Pets are quite good at hiding pain, and they aren’t exactly able to tell you when something is wrong. This is why it’s important for you to know what to look when something doesn’t seem quite right with your pet. We can help diagnose and treat your pet.

When we need to figure out what’s wrong with your pet, we routinely use x-rays to help identify the cause of the problem, rule out possible problems or provide a list of possible causes. We may also use x-rays during a wellness exam to diagnose potential problems before they become serious.

X-rays provide valuable information about a pet’s bones, gastrointestinal tract (stomach, intestines, colon), respiratory tract (lungs), heart, and genitourinary system (bladder, prostate). We use radiology alone or in conjunction with other diagnostic tools. Interpretation of radiographs requires great skill on the part of the veterinarian.

Before we get to that, it’s important for you to watch for changes that may indicate that something is wrong.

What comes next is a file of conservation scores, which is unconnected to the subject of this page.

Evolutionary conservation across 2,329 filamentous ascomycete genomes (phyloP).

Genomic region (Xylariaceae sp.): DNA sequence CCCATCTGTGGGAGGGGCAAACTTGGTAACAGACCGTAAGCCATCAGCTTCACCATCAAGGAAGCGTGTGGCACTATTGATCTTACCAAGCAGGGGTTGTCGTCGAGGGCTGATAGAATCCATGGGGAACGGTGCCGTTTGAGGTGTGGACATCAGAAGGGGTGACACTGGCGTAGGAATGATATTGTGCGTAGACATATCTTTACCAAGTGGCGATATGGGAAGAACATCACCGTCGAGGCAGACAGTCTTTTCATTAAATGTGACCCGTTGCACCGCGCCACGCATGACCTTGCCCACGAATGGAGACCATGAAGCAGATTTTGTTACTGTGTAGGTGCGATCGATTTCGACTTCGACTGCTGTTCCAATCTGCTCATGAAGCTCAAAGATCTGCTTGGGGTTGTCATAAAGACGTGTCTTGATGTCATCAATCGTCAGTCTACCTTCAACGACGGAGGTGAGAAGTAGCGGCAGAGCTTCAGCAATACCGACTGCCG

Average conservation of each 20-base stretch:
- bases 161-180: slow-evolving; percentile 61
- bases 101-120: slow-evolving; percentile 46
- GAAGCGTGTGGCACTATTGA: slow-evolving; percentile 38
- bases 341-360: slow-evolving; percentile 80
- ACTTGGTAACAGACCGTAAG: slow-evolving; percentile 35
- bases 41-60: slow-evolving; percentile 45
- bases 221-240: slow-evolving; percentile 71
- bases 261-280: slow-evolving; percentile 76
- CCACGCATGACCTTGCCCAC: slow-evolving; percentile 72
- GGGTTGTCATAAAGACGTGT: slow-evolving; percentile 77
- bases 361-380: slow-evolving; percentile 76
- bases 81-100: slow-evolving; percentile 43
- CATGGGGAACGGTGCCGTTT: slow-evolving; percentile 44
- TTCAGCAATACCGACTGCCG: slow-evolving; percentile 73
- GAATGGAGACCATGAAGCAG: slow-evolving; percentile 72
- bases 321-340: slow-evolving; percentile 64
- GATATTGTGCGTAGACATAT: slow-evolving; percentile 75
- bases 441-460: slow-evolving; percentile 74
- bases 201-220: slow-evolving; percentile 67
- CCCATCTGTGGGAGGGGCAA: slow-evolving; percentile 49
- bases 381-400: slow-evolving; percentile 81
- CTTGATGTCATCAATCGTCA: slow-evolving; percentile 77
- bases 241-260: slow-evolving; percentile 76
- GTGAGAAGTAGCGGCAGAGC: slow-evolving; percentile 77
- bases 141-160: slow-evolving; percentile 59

Behavioral changes

  • Decreased appetite — especially if he’s experiencing dental pain
  • Changes in water consumption — dogs that begin drinking considerably more or less water each day
  • Sleeping more or less — a dog might sleep more if he’s trying to heal or less if he can’t get comfortable
  • Excessive grooming — dogs that suddenly begin licking their paws excessively may be attempting to soothe themselves
  • Antisocial behaviors — if your pup has always run to greet you at the door or typically loves playing with your children but suddenly seems disinterested
  • Aggressive behaviors — dogs that are suddenly more irritable or quick to react when touched or stimulated
  • Agitation or restlessness — pacing back and forth repeatedly or difficulty getting comfortable
  • Being more vocal — an increased amount of yelping, growling, howling, or snarling

Physical changes

  • Stiff or rigid body posture — if your dog doesn’t seem to want to move a specific part of his body, or his entire body, he could be suffering from an injury or arthritis
  • Limping — one of the more obvious signs of pain and/or injury
  • Swelling — if your dog’s face, legs, or paws seem to be swollen, he could be suffering from inflammation, an infection, or worse
  • General fatigue or malaise — dogs that become reluctant to climb stairs or slower to get up
  • Heavier panting — dogs that begin panting heavily, even though they haven’t been exercising or aren’t trying to cool themselves
  • Changes in breathing — shallow breathing might be a sign that it’s painful for your dog to take a deep breath

 

If your dog is showing any signs of pain, call our office at 337-364-2811 immediately so that we can help.

Have questions?